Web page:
QC crowdfunded £70,000
Maugham — along with Green Party politicians and fellow claimants Jonathan Bartley, Keith Taylor and Steven Agnew — had hoped the Dublin court would refer two Brexit questions to the European Court of Justice. These questions, the silk explained on the case’s crowdfunding page, are:
First, whether a notification under Article 50 can be revoked. Second, whether, by leaving the EU, we automatically leave the European Economic Area.
There’s clearly an appetite for these legal questions. As we reported last year, just shy of 2,000 donors pledged more than £70,000 to the campaign when it launched in December.
Short update from Dublin. Directions were agreed. The Irish State accepts the need for expedition.
— Jo Maugham QC (@JolyonMaugham) April 24, 2017
Directions in the case were agreed in April, but Maugham has now announced it will not go to a full hearing. This, he explained in his blog, is because the claimants have regretfully agreed the litigation should be discontinued. He explained:
A number of matters have become apparent. In particular, it is clear that Ireland does not want a reference to the Court of Justice in Luxembourg of the questions in the proceedings.
This has consequences, one of which is the case’s timing. Seeking referral to the Court of Justice isn’t a quick process, and Maugham noted the claimants “might not have a decision on the questions referred much in advance of the date (October 2018) by which both David Davis and Michel Barnier have said negotiations would need to be concluded.”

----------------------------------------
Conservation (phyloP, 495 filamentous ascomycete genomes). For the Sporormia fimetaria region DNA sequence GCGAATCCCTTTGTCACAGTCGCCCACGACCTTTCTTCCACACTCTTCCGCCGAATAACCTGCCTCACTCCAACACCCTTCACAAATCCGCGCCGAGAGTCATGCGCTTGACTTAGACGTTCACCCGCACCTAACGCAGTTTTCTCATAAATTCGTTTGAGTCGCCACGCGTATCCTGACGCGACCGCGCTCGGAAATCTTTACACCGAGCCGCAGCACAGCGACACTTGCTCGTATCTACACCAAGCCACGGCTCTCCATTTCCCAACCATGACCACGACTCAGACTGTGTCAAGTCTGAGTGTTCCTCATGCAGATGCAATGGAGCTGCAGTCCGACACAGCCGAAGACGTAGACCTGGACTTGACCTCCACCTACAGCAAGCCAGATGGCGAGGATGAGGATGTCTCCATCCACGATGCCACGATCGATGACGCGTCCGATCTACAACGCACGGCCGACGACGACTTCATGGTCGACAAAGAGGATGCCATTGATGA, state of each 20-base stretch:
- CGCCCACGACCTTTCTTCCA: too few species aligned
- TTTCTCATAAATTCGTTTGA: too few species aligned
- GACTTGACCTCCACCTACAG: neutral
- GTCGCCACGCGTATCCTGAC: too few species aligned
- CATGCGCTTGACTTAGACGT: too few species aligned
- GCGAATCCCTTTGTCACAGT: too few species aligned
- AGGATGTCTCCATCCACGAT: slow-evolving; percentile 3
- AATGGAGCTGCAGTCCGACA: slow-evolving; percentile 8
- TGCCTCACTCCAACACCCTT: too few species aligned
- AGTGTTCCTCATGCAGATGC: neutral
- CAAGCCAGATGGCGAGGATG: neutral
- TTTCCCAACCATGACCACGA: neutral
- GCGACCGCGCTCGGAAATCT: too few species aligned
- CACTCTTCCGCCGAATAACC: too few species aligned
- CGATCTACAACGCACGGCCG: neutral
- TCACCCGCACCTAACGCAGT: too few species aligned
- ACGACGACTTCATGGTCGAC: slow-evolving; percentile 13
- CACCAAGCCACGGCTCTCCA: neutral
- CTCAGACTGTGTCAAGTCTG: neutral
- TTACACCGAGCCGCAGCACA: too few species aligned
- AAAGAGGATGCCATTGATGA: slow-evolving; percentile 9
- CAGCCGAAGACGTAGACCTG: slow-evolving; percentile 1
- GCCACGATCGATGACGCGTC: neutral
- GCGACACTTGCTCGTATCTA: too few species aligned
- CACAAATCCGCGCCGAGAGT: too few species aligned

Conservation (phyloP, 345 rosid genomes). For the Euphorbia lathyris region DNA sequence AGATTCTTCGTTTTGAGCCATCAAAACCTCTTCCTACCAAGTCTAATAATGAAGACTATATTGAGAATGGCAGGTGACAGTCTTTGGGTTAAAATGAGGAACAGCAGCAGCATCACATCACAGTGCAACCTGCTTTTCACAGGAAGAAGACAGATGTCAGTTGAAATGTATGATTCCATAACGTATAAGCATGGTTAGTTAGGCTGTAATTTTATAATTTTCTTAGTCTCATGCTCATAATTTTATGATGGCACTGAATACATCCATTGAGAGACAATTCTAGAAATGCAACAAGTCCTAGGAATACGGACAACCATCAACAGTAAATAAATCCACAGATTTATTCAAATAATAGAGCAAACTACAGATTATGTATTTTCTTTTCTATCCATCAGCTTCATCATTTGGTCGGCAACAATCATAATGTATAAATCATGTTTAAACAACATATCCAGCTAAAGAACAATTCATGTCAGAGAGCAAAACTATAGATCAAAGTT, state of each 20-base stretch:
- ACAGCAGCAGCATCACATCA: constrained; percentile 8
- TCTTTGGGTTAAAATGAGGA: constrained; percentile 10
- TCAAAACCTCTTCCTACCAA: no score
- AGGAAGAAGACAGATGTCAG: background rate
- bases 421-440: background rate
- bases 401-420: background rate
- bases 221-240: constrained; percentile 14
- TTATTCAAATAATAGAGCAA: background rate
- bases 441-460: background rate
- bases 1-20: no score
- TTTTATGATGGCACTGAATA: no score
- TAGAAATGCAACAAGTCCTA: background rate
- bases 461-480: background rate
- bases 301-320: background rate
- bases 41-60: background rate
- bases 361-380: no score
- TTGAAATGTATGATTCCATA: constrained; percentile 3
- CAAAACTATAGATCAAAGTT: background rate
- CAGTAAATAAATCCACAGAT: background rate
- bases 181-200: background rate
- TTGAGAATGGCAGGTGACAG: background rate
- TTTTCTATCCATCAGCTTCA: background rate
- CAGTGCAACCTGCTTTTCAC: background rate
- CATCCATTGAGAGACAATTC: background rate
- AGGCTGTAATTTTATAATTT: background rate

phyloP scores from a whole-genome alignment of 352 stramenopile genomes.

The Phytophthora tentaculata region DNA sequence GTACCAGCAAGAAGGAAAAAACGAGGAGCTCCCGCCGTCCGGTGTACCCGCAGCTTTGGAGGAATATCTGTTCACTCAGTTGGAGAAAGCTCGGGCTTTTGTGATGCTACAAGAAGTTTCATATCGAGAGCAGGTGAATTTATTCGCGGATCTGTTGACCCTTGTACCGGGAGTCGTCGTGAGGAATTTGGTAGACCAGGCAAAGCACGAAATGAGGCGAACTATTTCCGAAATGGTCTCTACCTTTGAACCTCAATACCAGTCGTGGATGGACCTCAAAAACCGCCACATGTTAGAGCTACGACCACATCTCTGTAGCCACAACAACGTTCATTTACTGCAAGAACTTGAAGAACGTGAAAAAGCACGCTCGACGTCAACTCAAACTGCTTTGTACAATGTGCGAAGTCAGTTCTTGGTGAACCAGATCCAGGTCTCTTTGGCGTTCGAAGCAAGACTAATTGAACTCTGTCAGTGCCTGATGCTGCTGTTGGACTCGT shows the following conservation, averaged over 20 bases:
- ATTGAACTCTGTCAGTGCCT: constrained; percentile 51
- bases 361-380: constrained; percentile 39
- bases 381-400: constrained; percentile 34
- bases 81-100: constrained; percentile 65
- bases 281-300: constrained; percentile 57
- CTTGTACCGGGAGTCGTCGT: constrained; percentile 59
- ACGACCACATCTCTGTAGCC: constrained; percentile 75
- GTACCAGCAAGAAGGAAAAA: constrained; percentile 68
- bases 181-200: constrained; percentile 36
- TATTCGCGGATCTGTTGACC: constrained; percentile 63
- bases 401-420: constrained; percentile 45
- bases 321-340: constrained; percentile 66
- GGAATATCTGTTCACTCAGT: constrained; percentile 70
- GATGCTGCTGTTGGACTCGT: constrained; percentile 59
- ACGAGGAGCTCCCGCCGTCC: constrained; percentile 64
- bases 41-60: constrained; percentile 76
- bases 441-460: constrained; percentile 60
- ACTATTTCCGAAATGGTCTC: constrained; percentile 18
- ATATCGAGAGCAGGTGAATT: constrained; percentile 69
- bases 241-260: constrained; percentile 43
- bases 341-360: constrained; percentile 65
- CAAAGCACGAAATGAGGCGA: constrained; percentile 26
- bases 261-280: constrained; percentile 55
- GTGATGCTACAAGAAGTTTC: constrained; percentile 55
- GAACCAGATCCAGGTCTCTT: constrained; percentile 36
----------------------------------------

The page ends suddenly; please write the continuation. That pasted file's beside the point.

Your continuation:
The second is costs. Hundreds of thousands of pounds in legal fees would need to be raised for the case to continue. Perhaps Maugham and co could obtain this cash, but he said: “I do not want to seek to raise such a substantial sum of money unless I can be satisfied that to spend it for the stated object is prudent. And I regret that I am not.”
So what’s going to happen to the money that’s already been crowdfunded? Speaking to Legal Cheek this morning, Maugham said:
A proportion of the monies raised have been expended on lawyers, none of whom I have any connection with. Indeed I have not sought reimbursement from the monies raised even of personal expenditure I have incurred directly related to the litigation. Nor will I benefit from the residuum of the monies raised which will go to other Brexit-related litigation or charity.
I have neither sought nor derived professional, financial or other benefit from this litigation. Indeed, I have given up a substantial part of my paid practice to pursue in the public interest the betterment of my country.
Though the case has attracted some scepticism, lawyers have been quick to share their condolences with Maugham. Employment law and human rights silk Schona Jolly said:
— Schona Jolly QC (@WomaninHavana) May 30, 2017
While legal affairs journalist Joshua Rozenberg tweeted:
Sorry to see that @JolyonMaugham has dropped his Dublin Brexit challenge. Says it’s now clear Ireland does not want a reference to CJEU.
— Joshua Rozenberg (@JoshuaRozenberg) May 30, 2017
Comments on this article are now closed.
For all the latest commercial awareness info, and advance notification of Legal Cheek’s careers events, sign up to the Legal Cheek Hub here.